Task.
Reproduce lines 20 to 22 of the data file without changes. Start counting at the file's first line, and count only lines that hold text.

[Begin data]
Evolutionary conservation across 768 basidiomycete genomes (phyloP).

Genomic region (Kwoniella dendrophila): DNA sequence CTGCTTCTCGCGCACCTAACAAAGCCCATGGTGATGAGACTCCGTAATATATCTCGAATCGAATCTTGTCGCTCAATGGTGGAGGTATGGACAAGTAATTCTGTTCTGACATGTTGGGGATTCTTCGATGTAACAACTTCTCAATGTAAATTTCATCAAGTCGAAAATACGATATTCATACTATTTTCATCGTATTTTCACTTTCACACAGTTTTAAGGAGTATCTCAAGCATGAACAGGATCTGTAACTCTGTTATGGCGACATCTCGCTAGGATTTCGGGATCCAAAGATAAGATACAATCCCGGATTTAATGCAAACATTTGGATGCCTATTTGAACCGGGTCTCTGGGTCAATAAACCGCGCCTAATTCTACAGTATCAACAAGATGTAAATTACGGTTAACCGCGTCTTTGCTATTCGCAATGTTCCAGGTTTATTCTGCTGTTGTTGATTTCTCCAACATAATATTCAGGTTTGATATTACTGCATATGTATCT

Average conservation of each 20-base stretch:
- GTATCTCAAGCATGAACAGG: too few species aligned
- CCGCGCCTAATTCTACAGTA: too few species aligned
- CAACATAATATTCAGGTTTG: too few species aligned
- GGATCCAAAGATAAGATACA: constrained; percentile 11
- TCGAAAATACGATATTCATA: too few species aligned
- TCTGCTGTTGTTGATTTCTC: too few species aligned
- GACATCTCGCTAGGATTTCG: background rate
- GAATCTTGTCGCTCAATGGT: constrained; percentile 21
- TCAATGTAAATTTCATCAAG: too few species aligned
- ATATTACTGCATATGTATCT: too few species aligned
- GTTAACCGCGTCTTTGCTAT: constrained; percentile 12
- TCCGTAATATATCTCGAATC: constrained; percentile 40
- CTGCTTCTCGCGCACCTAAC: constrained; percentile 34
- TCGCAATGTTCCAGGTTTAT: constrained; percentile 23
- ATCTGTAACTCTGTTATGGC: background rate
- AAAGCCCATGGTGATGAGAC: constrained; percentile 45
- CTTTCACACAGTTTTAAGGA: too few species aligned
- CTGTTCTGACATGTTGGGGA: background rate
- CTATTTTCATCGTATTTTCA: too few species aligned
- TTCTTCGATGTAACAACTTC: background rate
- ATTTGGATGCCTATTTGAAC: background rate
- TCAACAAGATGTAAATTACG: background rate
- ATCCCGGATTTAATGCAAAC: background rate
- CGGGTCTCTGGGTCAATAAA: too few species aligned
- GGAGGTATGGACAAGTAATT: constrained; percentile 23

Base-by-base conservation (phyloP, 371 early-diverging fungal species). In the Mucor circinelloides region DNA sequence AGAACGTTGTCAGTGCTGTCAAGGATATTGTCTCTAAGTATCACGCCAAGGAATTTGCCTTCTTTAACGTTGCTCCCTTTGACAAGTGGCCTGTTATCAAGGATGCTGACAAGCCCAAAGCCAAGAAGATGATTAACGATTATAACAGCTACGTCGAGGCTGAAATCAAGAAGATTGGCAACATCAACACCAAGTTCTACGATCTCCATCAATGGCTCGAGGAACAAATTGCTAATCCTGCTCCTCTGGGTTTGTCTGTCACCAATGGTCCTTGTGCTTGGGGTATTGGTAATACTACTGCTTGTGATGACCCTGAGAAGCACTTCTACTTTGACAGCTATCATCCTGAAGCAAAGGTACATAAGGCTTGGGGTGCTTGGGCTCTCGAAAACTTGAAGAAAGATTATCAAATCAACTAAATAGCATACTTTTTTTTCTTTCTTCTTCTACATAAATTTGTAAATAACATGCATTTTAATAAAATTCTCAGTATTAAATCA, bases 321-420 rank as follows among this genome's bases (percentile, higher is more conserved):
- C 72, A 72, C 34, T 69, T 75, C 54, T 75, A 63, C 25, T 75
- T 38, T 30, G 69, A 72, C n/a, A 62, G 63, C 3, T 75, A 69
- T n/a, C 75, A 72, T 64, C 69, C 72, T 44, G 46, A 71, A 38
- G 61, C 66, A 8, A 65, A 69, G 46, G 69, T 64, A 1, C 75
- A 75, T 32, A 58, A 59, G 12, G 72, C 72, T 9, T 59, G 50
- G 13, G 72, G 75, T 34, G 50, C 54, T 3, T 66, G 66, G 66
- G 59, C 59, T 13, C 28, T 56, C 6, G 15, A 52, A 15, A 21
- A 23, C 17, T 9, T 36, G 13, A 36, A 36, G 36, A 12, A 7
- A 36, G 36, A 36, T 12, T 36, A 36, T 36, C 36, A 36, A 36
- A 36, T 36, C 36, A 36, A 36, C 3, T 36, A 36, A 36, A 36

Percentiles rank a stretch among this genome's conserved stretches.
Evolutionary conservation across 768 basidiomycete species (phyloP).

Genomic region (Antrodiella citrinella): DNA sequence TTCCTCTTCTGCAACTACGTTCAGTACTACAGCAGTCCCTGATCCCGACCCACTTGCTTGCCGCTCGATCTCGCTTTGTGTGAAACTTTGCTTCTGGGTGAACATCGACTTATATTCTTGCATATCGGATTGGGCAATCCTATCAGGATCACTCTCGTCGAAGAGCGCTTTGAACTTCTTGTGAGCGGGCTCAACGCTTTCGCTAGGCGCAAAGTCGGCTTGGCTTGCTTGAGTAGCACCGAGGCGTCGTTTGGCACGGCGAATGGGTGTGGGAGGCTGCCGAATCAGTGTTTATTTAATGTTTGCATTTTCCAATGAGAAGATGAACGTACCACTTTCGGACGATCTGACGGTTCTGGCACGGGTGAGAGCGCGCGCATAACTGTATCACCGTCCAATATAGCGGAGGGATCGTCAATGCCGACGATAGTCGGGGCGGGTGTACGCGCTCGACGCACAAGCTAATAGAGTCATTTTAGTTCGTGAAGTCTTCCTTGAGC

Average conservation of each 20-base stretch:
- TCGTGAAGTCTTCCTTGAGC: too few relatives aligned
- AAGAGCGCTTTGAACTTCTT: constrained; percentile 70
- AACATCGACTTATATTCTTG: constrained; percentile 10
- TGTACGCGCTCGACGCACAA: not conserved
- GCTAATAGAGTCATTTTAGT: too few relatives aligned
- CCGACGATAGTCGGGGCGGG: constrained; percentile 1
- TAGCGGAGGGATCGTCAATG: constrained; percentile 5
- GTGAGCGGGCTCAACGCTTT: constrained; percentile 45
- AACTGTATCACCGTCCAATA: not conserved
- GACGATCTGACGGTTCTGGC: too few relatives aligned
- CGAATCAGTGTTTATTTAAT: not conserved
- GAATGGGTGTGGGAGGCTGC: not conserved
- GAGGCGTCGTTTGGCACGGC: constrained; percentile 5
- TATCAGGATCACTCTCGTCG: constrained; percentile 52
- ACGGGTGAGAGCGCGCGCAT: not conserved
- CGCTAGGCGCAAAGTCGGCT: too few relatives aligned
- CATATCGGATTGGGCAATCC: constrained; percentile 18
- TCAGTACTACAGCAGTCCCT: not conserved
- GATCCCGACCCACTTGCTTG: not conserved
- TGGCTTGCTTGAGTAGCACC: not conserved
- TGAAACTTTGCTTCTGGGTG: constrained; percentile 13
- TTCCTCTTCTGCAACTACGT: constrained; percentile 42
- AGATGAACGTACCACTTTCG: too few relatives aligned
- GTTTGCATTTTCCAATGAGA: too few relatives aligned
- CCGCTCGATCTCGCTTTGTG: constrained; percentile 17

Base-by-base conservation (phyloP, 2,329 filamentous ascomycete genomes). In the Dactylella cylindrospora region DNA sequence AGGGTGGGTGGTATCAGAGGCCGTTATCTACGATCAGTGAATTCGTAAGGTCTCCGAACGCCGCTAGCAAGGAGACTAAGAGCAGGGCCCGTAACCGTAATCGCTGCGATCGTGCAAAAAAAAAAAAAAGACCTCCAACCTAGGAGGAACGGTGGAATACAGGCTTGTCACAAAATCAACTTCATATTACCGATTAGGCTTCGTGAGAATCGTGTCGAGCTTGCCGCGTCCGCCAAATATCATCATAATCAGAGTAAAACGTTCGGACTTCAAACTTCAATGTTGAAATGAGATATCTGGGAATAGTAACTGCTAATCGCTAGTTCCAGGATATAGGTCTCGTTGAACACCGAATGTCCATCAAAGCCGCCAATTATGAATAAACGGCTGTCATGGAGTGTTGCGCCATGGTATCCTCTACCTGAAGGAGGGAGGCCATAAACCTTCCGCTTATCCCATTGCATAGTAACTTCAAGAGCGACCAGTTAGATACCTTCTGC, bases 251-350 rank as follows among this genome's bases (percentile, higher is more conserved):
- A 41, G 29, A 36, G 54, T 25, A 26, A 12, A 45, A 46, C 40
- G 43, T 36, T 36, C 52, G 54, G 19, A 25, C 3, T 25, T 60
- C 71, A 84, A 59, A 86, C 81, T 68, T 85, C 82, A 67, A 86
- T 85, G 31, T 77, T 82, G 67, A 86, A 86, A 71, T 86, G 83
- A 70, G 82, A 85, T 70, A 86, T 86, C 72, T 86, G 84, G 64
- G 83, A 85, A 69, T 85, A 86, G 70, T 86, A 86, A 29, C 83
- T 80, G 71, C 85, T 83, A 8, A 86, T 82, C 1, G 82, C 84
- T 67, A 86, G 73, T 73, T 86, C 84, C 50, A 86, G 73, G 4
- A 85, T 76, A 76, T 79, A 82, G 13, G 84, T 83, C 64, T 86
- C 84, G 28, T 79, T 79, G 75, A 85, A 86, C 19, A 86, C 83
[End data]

- CTTTCACACAGTTTTAAGGA: too few species aligned
- CTGTTCTGACATGTTGGGGA: background rate
- CTATTTTCATCGTATTTTCA: too few species aligned